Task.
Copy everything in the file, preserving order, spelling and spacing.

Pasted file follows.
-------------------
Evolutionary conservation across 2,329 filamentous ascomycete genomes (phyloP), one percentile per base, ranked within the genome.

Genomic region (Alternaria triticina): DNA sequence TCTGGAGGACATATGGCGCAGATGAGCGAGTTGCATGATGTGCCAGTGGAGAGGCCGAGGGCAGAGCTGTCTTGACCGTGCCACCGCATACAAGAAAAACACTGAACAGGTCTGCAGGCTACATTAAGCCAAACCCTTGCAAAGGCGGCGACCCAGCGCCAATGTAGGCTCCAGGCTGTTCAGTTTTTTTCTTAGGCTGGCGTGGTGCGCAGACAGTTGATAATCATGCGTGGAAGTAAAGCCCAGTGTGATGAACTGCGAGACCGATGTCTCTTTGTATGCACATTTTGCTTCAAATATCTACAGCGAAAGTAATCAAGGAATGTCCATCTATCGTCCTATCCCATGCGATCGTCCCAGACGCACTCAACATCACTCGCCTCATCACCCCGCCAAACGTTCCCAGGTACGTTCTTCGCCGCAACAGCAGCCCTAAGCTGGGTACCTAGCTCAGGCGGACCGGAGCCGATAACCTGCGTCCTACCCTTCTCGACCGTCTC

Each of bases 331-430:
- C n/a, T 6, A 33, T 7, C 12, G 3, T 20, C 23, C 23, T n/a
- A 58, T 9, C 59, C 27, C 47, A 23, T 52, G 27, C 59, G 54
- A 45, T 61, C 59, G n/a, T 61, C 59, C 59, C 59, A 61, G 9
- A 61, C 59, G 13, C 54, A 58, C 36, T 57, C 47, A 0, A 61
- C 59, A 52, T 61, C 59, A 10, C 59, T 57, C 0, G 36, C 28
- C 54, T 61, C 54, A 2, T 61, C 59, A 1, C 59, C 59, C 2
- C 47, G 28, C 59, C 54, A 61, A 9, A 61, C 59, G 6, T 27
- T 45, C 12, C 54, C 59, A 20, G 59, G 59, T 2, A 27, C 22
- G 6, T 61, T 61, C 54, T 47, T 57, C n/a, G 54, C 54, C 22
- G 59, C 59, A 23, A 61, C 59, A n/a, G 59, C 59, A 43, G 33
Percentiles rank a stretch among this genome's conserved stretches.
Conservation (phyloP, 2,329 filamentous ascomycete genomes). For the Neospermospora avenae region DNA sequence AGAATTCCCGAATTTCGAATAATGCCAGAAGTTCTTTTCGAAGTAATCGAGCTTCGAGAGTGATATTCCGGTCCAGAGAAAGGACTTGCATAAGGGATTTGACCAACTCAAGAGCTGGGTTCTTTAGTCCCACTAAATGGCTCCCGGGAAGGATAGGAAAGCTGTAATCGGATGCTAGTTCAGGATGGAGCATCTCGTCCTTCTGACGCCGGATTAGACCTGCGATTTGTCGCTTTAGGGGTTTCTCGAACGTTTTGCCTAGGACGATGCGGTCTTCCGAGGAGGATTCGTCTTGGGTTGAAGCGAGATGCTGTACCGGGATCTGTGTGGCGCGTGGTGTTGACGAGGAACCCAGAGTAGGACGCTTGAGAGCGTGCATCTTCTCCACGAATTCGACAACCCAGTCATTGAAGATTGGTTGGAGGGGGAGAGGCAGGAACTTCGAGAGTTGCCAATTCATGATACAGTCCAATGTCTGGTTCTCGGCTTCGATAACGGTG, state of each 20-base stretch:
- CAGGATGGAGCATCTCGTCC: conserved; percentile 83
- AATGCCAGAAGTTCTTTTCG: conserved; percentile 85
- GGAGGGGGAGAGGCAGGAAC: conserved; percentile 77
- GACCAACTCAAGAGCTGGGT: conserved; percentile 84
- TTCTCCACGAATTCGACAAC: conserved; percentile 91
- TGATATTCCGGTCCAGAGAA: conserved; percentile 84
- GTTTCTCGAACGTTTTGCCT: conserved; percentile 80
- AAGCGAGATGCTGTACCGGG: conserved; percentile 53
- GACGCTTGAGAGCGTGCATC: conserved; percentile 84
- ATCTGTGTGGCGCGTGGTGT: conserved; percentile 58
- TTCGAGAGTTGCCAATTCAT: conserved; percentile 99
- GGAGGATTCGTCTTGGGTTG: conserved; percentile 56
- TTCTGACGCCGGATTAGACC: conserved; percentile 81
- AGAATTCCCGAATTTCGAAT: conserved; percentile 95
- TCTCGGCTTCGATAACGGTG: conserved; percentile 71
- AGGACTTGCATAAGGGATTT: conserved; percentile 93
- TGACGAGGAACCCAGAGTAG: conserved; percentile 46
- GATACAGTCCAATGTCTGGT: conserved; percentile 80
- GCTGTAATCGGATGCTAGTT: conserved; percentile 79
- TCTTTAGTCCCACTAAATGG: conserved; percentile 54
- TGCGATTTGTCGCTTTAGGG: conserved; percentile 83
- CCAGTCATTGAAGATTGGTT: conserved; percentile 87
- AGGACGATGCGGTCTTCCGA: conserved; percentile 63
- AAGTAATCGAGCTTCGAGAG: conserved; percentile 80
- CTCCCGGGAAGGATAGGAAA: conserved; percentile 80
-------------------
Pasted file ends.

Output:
Evolutionary conservation across 2,329 filamentous ascomycete genomes (phyloP), one percentile per base, ranked within the genome.

Genomic region (Alternaria triticina): DNA sequence TCTGGAGGACATATGGCGCAGATGAGCGAGTTGCATGATGTGCCAGTGGAGAGGCCGAGGGCAGAGCTGTCTTGACCGTGCCACCGCATACAAGAAAAACACTGAACAGGTCTGCAGGCTACATTAAGCCAAACCCTTGCAAAGGCGGCGACCCAGCGCCAATGTAGGCTCCAGGCTGTTCAGTTTTTTTCTTAGGCTGGCGTGGTGCGCAGACAGTTGATAATCATGCGTGGAAGTAAAGCCCAGTGTGATGAACTGCGAGACCGATGTCTCTTTGTATGCACATTTTGCTTCAAATATCTACAGCGAAAGTAATCAAGGAATGTCCATCTATCGTCCTATCCCATGCGATCGTCCCAGACGCACTCAACATCACTCGCCTCATCACCCCGCCAAACGTTCCCAGGTACGTTCTTCGCCGCAACAGCAGCCCTAAGCTGGGTACCTAGCTCAGGCGGACCGGAGCCGATAACCTGCGTCCTACCCTTCTCGACCGTCTC

Each of bases 331-430:
- C n/a, T 6, A 33, T 7, C 12, G 3, T 20, C 23, C 23, T n/a
- A 58, T 9, C 59, C 27, C 47, A 23, T 52, G 27, C 59, G 54
- A 45, T 61, C 59, G n/a, T 61, C 59, C 59, C 59, A 61, G 9
- A 61, C 59, G 13, C 54, A 58, C 36, T 57, C 47, A 0, A 61
- C 59, A 52, T 61, C 59, A 10, C 59, T 57, C 0, G 36, C 28
- C 54, T 61, C 54, A 2, T 61, C 59, A 1, C 59, C 59, C 2
- C 47, G 28, C 59, C 54, A 61, A 9, A 61, C 59, G 6, T 27
- T 45, C 12, C 54, C 59, A 20, G 59, G 59, T 2, A 27, C 22
- G 6, T 61, T 61, C 54, T 47, T 57, C n/a, G 54, C 54, C 22
- G 59, C 59, A 23, A 61, C 59, A n/a, G 59, C 59, A 43, G 33
Percentiles rank a stretch among this genome's conserved stretches.
Conservation (phyloP, 2,329 filamentous ascomycete genomes). For the Neospermospora avenae region DNA sequence AGAATTCCCGAATTTCGAATAATGCCAGAAGTTCTTTTCGAAGTAATCGAGCTTCGAGAGTGATATTCCGGTCCAGAGAAAGGACTTGCATAAGGGATTTGACCAACTCAAGAGCTGGGTTCTTTAGTCCCACTAAATGGCTCCCGGGAAGGATAGGAAAGCTGTAATCGGATGCTAGTTCAGGATGGAGCATCTCGTCCTTCTGACGCCGGATTAGACCTGCGATTTGTCGCTTTAGGGGTTTCTCGAACGTTTTGCCTAGGACGATGCGGTCTTCCGAGGAGGATTCGTCTTGGGTTGAAGCGAGATGCTGTACCGGGATCTGTGTGGCGCGTGGTGTTGACGAGGAACCCAGAGTAGGACGCTTGAGAGCGTGCATCTTCTCCACGAATTCGACAACCCAGTCATTGAAGATTGGTTGGAGGGGGAGAGGCAGGAACTTCGAGAGTTGCCAATTCATGATACAGTCCAATGTCTGGTTCTCGGCTTCGATAACGGTG, state of each 20-base stretch:
- CAGGATGGAGCATCTCGTCC: conserved; percentile 83
- AATGCCAGAAGTTCTTTTCG: conserved; percentile 85
- GGAGGGGGAGAGGCAGGAAC: conserved; percentile 77
- GACCAACTCAAGAGCTGGGT: conserved; percentile 84
- TTCTCCACGAATTCGACAAC: conserved; percentile 91
- TGATATTCCGGTCCAGAGAA: conserved; percentile 84
- GTTTCTCGAACGTTTTGCCT: conserved; percentile 80
- AAGCGAGATGCTGTACCGGG: conserved; percentile 53
- GACGCTTGAGAGCGTGCATC: conserved; percentile 84
- ATCTGTGTGGCGCGTGGTGT: conserved; percentile 58
- TTCGAGAGTTGCCAATTCAT: conserved; percentile 99
- GGAGGATTCGTCTTGGGTTG: conserved; percentile 56
- TTCTGACGCCGGATTAGACC: conserved; percentile 81
- AGAATTCCCGAATTTCGAAT: conserved; percentile 95
- TCTCGGCTTCGATAACGGTG: conserved; percentile 71
- AGGACTTGCATAAGGGATTT: conserved; percentile 93
- TGACGAGGAACCCAGAGTAG: conserved; percentile 46
- GATACAGTCCAATGTCTGGT: conserved; percentile 80
- GCTGTAATCGGATGCTAGTT: conserved; percentile 79
- TCTTTAGTCCCACTAAATGG: conserved; percentile 54
- TGCGATTTGTCGCTTTAGGG: conserved; percentile 83
- CCAGTCATTGAAGATTGGTT: conserved; percentile 87
- AGGACGATGCGGTCTTCCGA: conserved; percentile 63
- AAGTAATCGAGCTTCGAGAG: conserved; percentile 80
- CTCCCGGGAAGGATAGGAAA: conserved; percentile 80